But underneath all that, Twilight is really about other stuff.  There's Bella, the new kid in town, trying to fit in, and Edward, because of his situation, who's always going to be the "new kid" wherever he settles.  There are all the various social structures (school; family) that teens, on the verge of adulthood like Bella, must contend with.  More importantly, there's the theme about how teens like Bella and Edward are able to meet whatever dangers confront them through their mutual love and support, as well as that from their families.  (Edward's family may be all vampires like him, but besides curbing their blood lust so nobody will be killed or "turned", they also stand up for each other plus Bella and the locals -and remember, Edward's adoptive dad is the town doctor.) 

 (BTW Did I mention how cool Edward's family is?  Imagine being able to play baseball at night the way they do!)

 Of course there's also Bella and Edward's attraction, sexual and otherwise, to each other.  For Bella, Edward is The First.  But Edward, fearful of losing control and spreading his "curse" to Bella, refrains from any kind of physical contact towards her.  (And although it's not mentioned directly here, I get the feeling Edward's been through this "first love" stuff before.) As a result, both are somewhat wary and awkward around each other, afraid to say or do the wrong thing.  If that isn't an obvious metaphor for adolescent first love, I don't know what is. 

 Despite all this heavy context stuff, Twilight is also a lot of fun.  There's humor (the kids at school and their various shenanigans are a lot like the ones I remember at that age), action (the scenes between Bella, Edward and the creatures responsible for the previous aforementioned killings outside town)  and horror (the various killings, also toned down for the PG-13 rating, plus the exciting climax).   There's also  genuinely poignant  moments  as well, like Bella's reconnecting with her dad, her meeting with Edward's  family, Edward risking losing Bella to save her during the climax, and Bella and Edward at the prom.  To this middle aged horror film fan, Twilight may skimp a little on the thrills, but what it doesn't lack is a genuine heart.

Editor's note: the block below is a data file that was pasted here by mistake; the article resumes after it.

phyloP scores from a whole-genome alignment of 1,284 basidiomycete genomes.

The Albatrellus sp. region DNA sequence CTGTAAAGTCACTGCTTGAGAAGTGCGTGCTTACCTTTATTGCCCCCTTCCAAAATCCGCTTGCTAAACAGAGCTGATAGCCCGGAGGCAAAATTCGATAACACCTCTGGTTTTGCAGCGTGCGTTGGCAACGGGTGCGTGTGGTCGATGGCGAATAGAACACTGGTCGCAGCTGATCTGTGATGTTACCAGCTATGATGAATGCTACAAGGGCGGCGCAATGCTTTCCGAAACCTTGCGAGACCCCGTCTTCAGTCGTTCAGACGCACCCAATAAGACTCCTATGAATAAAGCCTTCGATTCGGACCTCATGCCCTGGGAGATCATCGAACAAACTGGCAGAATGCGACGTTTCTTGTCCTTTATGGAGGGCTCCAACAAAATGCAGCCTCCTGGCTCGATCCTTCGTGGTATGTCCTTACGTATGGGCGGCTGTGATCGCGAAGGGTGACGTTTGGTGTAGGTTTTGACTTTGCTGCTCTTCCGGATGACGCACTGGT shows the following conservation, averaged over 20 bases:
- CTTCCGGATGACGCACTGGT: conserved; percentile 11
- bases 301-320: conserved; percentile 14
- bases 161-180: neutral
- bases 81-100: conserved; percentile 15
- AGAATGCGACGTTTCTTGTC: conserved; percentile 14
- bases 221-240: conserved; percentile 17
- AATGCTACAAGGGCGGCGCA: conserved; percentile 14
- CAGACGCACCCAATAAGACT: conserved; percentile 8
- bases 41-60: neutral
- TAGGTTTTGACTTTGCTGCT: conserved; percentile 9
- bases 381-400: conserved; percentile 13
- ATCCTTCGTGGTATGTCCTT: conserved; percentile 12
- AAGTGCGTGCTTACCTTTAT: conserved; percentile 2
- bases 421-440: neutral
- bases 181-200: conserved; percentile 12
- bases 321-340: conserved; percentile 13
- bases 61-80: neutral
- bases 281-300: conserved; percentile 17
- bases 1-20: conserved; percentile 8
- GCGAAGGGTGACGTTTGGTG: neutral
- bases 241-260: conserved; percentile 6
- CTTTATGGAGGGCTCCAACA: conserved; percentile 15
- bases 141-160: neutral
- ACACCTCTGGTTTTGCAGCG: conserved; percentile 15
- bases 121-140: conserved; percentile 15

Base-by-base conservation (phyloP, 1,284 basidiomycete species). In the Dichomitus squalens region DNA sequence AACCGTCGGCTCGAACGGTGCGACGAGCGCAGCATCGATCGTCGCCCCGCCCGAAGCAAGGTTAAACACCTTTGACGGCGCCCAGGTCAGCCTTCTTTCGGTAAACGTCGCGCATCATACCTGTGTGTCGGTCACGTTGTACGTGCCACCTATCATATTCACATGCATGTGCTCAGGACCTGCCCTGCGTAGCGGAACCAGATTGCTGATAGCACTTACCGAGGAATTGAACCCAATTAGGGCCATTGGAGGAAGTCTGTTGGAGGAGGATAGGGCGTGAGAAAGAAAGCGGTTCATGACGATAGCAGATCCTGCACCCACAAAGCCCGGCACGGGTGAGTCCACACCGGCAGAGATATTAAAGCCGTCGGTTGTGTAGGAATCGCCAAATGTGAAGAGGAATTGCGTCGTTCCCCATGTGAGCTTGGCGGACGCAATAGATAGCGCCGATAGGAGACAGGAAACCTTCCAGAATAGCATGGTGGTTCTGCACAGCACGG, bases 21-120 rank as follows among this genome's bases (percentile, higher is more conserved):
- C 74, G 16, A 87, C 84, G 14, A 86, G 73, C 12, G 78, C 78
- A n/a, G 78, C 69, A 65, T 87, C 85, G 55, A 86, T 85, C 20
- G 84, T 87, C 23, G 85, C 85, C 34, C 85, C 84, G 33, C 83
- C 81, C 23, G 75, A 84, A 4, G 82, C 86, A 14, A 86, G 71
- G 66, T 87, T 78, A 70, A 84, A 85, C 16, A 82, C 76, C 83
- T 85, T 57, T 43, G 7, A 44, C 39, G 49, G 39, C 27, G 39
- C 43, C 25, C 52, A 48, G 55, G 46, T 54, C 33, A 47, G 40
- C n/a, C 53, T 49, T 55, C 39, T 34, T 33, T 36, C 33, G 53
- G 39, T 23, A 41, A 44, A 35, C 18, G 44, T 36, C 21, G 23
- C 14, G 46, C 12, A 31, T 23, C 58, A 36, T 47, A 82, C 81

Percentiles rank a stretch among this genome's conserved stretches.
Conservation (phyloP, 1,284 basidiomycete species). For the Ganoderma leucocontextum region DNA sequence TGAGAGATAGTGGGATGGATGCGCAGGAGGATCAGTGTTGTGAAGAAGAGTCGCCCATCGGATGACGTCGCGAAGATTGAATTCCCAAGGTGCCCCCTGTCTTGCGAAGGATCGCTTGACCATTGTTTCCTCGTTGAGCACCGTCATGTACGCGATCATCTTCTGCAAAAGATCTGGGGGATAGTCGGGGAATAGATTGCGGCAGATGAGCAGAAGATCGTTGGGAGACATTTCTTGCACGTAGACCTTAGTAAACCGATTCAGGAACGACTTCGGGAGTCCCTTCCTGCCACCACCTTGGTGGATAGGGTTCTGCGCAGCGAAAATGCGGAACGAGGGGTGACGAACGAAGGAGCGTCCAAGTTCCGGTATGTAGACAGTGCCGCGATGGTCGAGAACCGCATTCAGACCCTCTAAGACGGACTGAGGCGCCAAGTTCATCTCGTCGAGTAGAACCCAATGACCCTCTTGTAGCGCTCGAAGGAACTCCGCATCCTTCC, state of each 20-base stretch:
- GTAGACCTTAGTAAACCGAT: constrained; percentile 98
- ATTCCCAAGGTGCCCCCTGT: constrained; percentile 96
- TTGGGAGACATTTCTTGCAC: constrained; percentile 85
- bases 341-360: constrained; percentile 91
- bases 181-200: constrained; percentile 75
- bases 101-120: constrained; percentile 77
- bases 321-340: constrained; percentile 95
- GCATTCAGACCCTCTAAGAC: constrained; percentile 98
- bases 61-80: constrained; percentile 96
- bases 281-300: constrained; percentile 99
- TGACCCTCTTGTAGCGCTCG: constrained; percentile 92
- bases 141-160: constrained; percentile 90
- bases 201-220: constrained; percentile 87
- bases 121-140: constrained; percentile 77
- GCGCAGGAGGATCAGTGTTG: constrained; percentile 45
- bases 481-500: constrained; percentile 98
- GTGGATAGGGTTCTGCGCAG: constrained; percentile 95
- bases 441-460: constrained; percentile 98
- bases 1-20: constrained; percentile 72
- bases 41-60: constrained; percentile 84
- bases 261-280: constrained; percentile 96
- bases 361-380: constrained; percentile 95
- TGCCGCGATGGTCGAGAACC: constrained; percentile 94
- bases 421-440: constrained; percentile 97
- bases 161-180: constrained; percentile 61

Please come and watch Twilight this Thursday at 2.  You won't be sorry. 



Favorite Things - Knitting and Glee

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Did you know that Greenwich Library has books on knitting?  How about CDs and DVDs of Glee?  We have those, and more!  GHS interns Emily and Claudia talk about some things they do in their spare time - Emily discusses why she enjoys knitting and Claudia explains why the television show Glee is a favorite of hers.  Their podcast is a reminder that you'll find books and more about YOUR favorites at the library.  Be sure to check our catalog to borrow books, music and DVDs for free.


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Teen Podcast - Interns discuss their favorites

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AD_who.pngLibrary interns Justin and Matt expand their blog entries with a discussion about Doctor Who and Arrested Development.  Give a listen and discover why these two television shows are their favorites.  Don't forget that the Greenwich Library has selections of these shows and more in our DVD collection.  Visit the Just Arrived list on our New and Recommended page to browse new DVDs and books.  Then borrow them for free!

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Library Interns' Twilight Podcast

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edward cullen twilight.jpgA few weeks ago our interns got together for a (highly spirited) discussion on the merits of the Twilight films. Hear what they have to say in this podcast.
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Greenwich Library Teens